Education Resources

Syringe Infusion Pumps – Operation and Safety Considerations

Syringe infusion pumps play an important role in the delivery of medication. They have distinct benefits for neonate, pediatric and adult patient groups. However, as with any sophisticated device there are some important considerations to keep in mind as we continue to use them to provide excellent care. This two part series will discuss how syringe infusion pumps operate and how the nuances of this mechanism can have clinical implications. Each module is intended to bring knowledge and awareness of some topics we need to remain mindful of, so we know what to expect and how best to respond in certain situations. These modules also aim to provide guidance for helping prevent or mitigate certain elements of syringe infusion pump operation that can result in undesirable clinical responses.

These modules address several topics noted in a safety communication released by the FDA in August 2016 highlighting the need for updated education and consideration of the specific nuances of syringe pump operation to reduce the potential for serious adverse events.

Delivery of Life Supporting Drugs: Dead Volume

When multiple fluid paths converge into a single IV line their flow can become dynamically linked. In these situations, flow rate changes to any one infusion will influence the delivery of all the infusions. Dead volume is the common volume, shared by multiple fluids when they join together, creating a single pathway to the patient’s bloodstream. Interactions within the dead volume can lead to unintended boluses, delays, and variations in the delivery rate of potent drugs, resulting in unintended clinical consequences for patients. This two part series will introduce the topic of dead volume, the implications of dead volume on the infusion setup, and some steps that can be taken to help manage the dead volume.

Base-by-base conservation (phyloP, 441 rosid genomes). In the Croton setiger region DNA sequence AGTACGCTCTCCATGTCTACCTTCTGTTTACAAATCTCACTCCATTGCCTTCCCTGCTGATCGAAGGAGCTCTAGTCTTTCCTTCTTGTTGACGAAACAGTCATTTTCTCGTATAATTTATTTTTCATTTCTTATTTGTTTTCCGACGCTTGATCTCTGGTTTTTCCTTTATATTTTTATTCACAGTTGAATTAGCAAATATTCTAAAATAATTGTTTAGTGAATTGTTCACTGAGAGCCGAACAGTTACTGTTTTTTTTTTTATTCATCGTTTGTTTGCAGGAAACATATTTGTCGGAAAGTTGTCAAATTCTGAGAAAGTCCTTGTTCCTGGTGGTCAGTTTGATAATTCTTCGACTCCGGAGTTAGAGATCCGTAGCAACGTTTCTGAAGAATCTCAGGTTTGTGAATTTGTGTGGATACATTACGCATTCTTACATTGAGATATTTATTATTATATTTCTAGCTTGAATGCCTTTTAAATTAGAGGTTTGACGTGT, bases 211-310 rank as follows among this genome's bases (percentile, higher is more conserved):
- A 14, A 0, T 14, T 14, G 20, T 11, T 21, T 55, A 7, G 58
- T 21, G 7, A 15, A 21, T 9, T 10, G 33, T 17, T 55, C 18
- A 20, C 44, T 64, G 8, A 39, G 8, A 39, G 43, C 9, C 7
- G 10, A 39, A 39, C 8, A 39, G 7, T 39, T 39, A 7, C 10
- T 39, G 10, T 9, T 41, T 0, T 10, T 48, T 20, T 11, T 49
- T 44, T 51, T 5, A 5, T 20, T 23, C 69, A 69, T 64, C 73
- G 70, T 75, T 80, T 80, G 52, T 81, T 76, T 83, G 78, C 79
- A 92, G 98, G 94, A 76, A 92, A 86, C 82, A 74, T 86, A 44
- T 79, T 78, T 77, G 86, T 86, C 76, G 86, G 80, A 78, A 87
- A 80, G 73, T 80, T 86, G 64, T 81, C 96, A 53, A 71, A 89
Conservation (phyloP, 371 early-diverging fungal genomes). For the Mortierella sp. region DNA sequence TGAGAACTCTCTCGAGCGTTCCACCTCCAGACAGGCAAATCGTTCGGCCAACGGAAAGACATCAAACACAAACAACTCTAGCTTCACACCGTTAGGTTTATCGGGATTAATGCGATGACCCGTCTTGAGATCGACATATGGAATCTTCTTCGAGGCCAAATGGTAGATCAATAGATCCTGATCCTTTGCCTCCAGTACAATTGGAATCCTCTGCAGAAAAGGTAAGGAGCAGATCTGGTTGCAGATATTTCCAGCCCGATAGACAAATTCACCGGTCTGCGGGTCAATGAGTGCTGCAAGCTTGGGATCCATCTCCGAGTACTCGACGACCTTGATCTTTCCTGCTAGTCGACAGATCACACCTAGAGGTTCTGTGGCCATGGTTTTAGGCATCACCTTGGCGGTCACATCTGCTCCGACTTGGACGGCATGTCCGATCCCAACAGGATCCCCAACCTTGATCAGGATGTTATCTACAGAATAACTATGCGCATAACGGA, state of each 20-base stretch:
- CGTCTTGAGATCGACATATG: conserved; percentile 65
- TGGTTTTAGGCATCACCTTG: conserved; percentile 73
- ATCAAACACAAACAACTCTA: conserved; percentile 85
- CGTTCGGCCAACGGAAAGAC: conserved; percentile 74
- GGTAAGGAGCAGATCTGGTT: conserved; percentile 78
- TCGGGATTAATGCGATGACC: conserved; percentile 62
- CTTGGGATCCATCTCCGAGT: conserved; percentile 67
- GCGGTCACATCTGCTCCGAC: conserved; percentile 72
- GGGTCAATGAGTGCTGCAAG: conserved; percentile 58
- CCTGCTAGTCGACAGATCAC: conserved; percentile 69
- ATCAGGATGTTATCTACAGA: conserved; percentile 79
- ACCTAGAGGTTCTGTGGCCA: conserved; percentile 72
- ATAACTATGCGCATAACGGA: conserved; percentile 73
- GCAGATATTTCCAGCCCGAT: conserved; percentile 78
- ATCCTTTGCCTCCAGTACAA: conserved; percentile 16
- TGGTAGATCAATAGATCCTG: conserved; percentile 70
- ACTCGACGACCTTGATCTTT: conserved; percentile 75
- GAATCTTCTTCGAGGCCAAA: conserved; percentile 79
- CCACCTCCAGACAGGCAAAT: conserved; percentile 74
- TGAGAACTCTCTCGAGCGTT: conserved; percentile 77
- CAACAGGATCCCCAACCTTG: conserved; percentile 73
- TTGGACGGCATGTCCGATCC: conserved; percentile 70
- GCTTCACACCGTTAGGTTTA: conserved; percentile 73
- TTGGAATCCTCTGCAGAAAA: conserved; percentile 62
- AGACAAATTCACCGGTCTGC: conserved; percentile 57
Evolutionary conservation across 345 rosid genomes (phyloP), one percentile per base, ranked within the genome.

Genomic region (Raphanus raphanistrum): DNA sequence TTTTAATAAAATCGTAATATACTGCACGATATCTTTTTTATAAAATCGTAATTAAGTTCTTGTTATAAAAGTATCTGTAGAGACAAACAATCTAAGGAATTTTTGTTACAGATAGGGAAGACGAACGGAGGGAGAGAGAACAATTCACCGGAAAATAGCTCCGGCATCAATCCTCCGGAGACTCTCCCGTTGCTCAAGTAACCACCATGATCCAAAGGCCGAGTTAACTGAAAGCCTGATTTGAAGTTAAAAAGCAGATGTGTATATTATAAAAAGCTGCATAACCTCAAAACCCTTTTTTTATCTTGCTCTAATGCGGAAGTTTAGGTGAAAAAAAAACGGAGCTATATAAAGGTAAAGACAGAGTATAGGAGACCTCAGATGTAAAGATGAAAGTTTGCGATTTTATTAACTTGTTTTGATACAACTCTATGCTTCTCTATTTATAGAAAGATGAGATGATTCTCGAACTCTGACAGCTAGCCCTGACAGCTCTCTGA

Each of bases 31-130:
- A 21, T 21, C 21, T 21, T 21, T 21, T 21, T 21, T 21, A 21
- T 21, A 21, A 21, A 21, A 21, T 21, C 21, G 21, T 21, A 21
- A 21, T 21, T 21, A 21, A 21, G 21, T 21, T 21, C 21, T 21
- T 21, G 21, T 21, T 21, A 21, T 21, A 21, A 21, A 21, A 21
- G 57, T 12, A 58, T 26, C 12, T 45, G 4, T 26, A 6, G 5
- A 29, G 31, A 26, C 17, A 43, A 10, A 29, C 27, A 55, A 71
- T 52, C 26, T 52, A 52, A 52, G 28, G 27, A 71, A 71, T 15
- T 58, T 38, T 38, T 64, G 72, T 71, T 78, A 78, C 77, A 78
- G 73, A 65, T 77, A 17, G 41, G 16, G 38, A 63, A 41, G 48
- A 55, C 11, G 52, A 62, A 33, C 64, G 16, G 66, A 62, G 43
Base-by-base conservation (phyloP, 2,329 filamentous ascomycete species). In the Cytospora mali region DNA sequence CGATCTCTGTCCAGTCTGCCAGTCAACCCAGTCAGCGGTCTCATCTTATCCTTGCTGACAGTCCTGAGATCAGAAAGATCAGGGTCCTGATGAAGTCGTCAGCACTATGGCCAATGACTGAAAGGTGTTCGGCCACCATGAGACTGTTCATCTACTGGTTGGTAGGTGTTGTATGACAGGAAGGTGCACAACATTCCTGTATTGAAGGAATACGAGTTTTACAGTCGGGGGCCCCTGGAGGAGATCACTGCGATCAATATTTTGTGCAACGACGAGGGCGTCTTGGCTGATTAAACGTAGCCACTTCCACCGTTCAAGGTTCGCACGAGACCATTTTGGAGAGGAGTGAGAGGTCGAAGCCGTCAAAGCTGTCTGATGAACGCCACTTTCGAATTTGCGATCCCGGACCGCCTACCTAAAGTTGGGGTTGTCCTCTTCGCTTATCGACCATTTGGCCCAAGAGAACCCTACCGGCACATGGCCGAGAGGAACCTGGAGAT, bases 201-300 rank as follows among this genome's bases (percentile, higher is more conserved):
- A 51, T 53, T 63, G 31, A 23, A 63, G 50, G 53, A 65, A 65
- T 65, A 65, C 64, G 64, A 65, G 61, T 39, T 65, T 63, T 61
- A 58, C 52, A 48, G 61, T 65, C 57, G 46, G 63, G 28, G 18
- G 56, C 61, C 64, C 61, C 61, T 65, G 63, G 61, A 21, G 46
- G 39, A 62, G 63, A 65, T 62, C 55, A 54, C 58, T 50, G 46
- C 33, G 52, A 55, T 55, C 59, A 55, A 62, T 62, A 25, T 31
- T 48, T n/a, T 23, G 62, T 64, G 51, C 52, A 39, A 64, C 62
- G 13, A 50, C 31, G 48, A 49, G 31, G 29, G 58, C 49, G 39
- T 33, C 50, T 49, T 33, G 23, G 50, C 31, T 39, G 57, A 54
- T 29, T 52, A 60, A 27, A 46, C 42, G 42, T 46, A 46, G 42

Drug Administration & Mixing Decisions

The use of a select number of standardized drug concentrations and dose strengths for high-alert medications is a requirement for all accredited hospitals. However, making the optimal choices when selecting from these standardized drug concentrations and administering them can require us to be aware of several important considerations. It is not always a straight forward task. This module aims to provide some guidance, and tools, to assist in the decision making process of selecting, mixing, and programming standardized, continuous infusions. This includes making the decision of whether a syringe infusion pump or large volume pump may provide the optimal delivery mechanism. The delivery of continuous, rate-critical infusions that will run for many hours to days, and may be frequently adjusted, or titrated, during that time will be the focus of this module.

This module makes reference to the Massachusetts General Hospital NICU/PICU Pediatric Medication Administration Process Manual for Syringe Pumps .

Basic Principles of Secondary Infusions

A secondary infusion, also called a piggyback infusion, involves the delivery of an intermittent (or single-dose) IV medication through an established IV access. Delivery is set up in a very specific way in order to administer the secondary medication and, upon completion, automatically change back to administering the primary IV fluid. The delivery of secondary infusions is a common drug administration practice, but in order to ensure the medication is being delivered as intended there are several key setup conditions that need to be met. This module aims to provide a very brief introduction to 3 key principles for ensuring secondary infusions are delivered as expected: the height difference, role of a back-check valve, and secondary roller clamp.

The module also talks about the practice of back priming. Back priming is used when chemotherapy or hazardous drugs are provided with a secondary IV tubing set that has been spiked, but not primed.

The material presented in this module includes content developed by Massachusetts General Hospital and the HumanEra group of Toronto’s University Health Network.